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Proceedings of the XXIII World Congress of Philosophy

Volume 21, 2018

Medieval Philosophy

Cristina Marta Simeone
Pages 57-62

St. Augustine and the Search for Truth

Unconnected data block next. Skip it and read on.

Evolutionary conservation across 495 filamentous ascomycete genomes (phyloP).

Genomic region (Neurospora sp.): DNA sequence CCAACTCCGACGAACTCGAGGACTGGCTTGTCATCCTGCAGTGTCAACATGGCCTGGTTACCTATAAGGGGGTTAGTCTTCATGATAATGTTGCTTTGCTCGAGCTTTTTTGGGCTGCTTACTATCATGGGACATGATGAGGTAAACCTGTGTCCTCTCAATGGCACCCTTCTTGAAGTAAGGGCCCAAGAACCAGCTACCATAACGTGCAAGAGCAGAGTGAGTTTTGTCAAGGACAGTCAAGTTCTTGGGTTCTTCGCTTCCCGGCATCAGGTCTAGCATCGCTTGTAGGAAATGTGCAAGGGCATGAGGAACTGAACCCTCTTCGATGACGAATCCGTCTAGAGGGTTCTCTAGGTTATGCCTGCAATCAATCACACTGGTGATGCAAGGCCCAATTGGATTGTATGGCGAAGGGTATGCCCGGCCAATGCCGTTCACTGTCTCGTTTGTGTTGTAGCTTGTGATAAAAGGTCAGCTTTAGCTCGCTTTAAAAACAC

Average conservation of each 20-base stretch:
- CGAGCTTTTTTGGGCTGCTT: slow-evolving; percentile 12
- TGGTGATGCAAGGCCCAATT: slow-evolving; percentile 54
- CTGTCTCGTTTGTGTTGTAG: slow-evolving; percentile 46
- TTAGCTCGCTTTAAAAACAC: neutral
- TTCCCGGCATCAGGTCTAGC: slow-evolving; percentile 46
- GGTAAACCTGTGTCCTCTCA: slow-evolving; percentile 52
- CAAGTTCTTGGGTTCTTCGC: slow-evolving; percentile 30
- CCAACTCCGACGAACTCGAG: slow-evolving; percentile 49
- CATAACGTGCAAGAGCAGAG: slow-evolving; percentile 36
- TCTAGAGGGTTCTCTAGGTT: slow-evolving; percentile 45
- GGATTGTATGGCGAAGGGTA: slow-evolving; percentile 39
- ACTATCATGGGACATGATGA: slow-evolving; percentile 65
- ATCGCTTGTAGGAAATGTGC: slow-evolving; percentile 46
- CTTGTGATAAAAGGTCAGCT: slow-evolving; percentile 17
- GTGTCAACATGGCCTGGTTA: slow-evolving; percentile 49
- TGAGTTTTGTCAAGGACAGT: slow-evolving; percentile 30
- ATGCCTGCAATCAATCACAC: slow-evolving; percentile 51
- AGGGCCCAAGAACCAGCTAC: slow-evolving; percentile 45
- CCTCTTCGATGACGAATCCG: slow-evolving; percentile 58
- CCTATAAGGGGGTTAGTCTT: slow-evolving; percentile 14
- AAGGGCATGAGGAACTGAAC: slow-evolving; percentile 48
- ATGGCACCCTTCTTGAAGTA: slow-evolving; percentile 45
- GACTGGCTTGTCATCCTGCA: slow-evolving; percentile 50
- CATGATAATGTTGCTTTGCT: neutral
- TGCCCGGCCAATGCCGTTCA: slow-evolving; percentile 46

With the aim of strengthening the deep desire and the hope to find the truth, St. Augustine writes against the Academics, based on the Ciceronian formulation of the academic doctrine. Advocate of the probabilism of Carneades, Cicero confronted the opposite arguments to reach the probable, to find the closest to the truth. The probability is the real guide of life. According to St. Augustine, academics altered the concept of classical philosophy. The wise academic is an irrational and contradictory creature. He who does not admit anything as certain, nothing does, since without certainty no action is possible. The academics dissociated theory from practice, threatening the whole moral order. Neither have sense to hide behind the verisimilitude, approach the true or establish approximations to the truth as rules of action. How can man, who does not know the face of the truth, dare to talk about of the resemblance to this truth? But, since his conversion, his skepticism had been overcome. St. Augustine did not longer believe, as Cicero, that the truth was submerged in a deep hole, and man could not find it. In discussing the academic question, St. Augustine wanted to satisfy a personal desire: reach the truth.

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